ABSTRACT: Perfluorooctane sulfonic acid (PFOS) and perfluorooctanoic acid (PFOA) have been used as surfactants in various industry and consumer products. PFOS/PFOA are very persistent in the environment and bioaccumulate in humans. They are potential reproductive and developmental toxicants and are considered to be emerging endocrine disrupters (EDs). The Italian project PREVIENI, funded by the Italian Environment Ministry, aims to link environment and human health through the investigation of selected endocrine disrupters (EDs) exposure and associated biomarkers related to human infertility conditions. In the early PREVIENI phase, PFOS and PFOA were determined in 53 couples affected by an infertility status, enrolled in a metropolitan area, according to established inclusion criteria and informed consensus. Nuclear receptors related to chemical compounds interactions were selected as biomarkers of effect and their gene expression modulations were analyzed in human peripheral blood mononuclear cell (PBMC). Among couples, subjects not presenting infertility factors (IF--) were separated from affected subjects (IF++). Most IF-- serum samples showed PFOS and PFOA concentrations overlapping the limit of detection (LOD) of 0.5 ng/g wet weight (ww). A substantial percentage of IF++ serum samples showed PFOS concentrations >20-fold the LOD, i.e. from 3 to 50 ng/g ww. In male (50%, n=26) and from 3 to 144 ng/g ww in female (37%, n=30) samples. PFOA values were below the LOD levels in 90% of the total samples. Peroxisome proliferator-activated receptor-gamma (PPARγ) and aryl hydrocarbon receptor (AhR) showed a low level of expression in PBMC of both IF++ and IF-- groups. Whereas alpha and beta estrogen receptors (ERα and ERβ), androgen receptor (AR), and pregnane X receptor (PXR) were all upregulated in IF++ of both sexes with respect to IF-- group. Our preliminary results related to the metropolitan area indicate that subjects affected by infertility factors tend to have both higher PFOS levels and higher gene expression of specific nuclear receptors.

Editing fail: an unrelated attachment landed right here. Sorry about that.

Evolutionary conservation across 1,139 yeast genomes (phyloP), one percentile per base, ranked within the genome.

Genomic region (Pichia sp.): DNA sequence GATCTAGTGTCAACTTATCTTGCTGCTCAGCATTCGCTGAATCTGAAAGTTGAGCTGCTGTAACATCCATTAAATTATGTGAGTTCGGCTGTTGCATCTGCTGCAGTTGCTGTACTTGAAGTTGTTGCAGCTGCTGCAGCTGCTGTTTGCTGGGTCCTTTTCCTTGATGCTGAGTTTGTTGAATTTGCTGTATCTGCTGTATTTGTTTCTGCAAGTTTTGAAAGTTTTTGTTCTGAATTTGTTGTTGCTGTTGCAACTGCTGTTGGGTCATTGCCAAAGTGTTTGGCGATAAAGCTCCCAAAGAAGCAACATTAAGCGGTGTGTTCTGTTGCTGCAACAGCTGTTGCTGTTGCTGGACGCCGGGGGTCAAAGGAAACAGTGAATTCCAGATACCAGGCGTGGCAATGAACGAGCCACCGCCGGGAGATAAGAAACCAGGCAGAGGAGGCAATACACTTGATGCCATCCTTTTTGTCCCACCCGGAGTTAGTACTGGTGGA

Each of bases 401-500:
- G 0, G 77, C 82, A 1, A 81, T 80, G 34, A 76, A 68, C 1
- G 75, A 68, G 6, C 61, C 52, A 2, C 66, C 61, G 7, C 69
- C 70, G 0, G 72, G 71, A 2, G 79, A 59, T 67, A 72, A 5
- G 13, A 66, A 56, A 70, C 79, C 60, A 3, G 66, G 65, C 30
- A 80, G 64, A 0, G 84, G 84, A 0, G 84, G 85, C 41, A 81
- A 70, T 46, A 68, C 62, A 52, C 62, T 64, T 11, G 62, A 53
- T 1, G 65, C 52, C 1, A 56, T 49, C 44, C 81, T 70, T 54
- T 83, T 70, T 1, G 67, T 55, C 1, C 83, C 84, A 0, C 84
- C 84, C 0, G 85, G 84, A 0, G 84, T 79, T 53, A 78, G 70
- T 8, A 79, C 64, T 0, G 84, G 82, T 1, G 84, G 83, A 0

International journal of hygiene and environmental health 12/2011; 215(2):206-11. · 2.64 Impact Factor